So you have a few arguments here.

  1. You can use both EXECUTE FORMAT() ... USING
  2. USING allows the plan to be cached.
  3. USING allows symbols to stay symbols and stops them from having to be converted to text and re-escaped.
  4. USING can not be used with identifiers, only literals.

Wrapping and generating simple SQL statements in a procedural function is a bad idea.

As for the other part of the question,

So I'd like to know why is it not advised? (Wrapping simple SQL statements in plpgsql.)

There are a lot of reasons for that,

  • functions as such obscure the costs (plural) to the planner, and require the user to explicitly
    1. set the execution cost (or use a rather silly estimate)
    2. 9.6+ establish if it is parallel-safe safe/restricted/unsafe
    3. 9.6+ establish if it has side effects strict/immutable/volatile
  • they obscure the internals to the user.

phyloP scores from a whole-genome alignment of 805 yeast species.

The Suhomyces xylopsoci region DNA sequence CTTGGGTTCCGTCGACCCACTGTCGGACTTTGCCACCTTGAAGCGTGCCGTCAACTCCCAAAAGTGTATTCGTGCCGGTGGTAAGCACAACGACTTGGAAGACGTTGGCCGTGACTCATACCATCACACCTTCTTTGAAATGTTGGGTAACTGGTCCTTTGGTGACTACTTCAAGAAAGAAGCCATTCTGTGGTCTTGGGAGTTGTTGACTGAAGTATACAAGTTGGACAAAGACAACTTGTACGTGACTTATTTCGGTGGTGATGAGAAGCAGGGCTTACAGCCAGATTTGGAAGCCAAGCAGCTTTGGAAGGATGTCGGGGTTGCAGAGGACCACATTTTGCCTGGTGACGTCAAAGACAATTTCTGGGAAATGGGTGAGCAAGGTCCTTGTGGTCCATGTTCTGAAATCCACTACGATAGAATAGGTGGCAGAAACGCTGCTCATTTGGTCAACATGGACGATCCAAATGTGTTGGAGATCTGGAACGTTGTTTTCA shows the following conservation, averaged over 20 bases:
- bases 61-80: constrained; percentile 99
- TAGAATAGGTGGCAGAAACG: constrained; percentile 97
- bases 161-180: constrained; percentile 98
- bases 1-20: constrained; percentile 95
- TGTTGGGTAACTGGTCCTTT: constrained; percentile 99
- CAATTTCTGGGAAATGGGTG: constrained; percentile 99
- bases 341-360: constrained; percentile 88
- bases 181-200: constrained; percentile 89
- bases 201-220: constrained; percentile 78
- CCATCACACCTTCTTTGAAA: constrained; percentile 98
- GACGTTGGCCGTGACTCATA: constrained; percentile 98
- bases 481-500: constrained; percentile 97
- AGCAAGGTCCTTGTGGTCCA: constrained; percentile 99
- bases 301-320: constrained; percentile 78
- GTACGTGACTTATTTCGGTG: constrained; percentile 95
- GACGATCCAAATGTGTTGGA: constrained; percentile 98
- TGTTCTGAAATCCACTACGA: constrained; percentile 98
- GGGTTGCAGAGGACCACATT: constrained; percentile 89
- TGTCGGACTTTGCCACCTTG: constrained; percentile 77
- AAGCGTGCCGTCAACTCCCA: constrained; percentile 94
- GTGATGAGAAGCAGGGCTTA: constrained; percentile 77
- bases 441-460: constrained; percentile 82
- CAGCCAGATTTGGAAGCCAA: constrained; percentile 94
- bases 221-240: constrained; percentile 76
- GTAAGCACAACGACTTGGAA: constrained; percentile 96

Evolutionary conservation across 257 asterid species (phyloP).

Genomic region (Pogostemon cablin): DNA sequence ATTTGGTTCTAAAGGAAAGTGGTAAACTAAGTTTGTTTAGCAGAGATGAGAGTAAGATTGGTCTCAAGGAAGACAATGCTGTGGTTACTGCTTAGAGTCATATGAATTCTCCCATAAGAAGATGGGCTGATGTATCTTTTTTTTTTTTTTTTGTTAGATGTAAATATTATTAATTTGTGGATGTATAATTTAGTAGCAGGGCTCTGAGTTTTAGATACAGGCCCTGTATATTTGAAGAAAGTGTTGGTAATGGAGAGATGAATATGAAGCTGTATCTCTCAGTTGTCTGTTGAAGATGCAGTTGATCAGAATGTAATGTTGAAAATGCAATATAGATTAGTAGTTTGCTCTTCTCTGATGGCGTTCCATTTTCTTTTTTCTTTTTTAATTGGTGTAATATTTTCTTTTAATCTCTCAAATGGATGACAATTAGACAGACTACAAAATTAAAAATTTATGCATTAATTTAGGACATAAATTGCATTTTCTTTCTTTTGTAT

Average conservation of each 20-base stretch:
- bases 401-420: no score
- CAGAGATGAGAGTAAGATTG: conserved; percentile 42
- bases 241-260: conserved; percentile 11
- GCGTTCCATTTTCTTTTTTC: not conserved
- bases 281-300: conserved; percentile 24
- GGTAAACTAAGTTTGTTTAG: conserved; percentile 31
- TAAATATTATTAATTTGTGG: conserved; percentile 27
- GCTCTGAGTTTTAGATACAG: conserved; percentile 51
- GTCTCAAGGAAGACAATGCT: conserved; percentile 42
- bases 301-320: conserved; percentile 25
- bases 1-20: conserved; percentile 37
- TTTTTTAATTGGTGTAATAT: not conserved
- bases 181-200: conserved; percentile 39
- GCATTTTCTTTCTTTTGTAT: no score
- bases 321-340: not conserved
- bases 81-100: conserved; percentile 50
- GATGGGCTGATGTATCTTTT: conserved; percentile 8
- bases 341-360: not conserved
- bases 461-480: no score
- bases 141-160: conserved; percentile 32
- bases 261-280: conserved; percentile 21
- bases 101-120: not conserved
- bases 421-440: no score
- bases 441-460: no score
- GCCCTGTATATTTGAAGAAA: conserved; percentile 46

• they prevent predicate-pushdown.
  • they complicate permissions (now you need access to the function too).
  • they raise the barrier for maintenance, now you have to define the result set the function returns TABLE (id int)
  • they present all kinds of problems with ORMs.

And, it's not SQL. You're building a new language on top of a DBMS. Why?

As for the dynamic component, there are other ways to engineer around the problem. Take for instance the exact statement provided, the worst case scenario is where ever you see that

SELECT * FROM getItemsOrderBy($col);

You have to explicitly write out the order-by. As bad as it, it's a better solution in my opinion.

SELECT id FROM items ORDER BY col1
SELECT id FROM items ORDER BY col2
SELECT id FROM items ORDER BY col3

A step even further would be to use a library which provides some kind of assistance for generating , like pg-promise

let args = { orderBy: "col1" };
if ( args.orderBy !== 'col1' ) {
  throw new Error "invalid orderBy Column";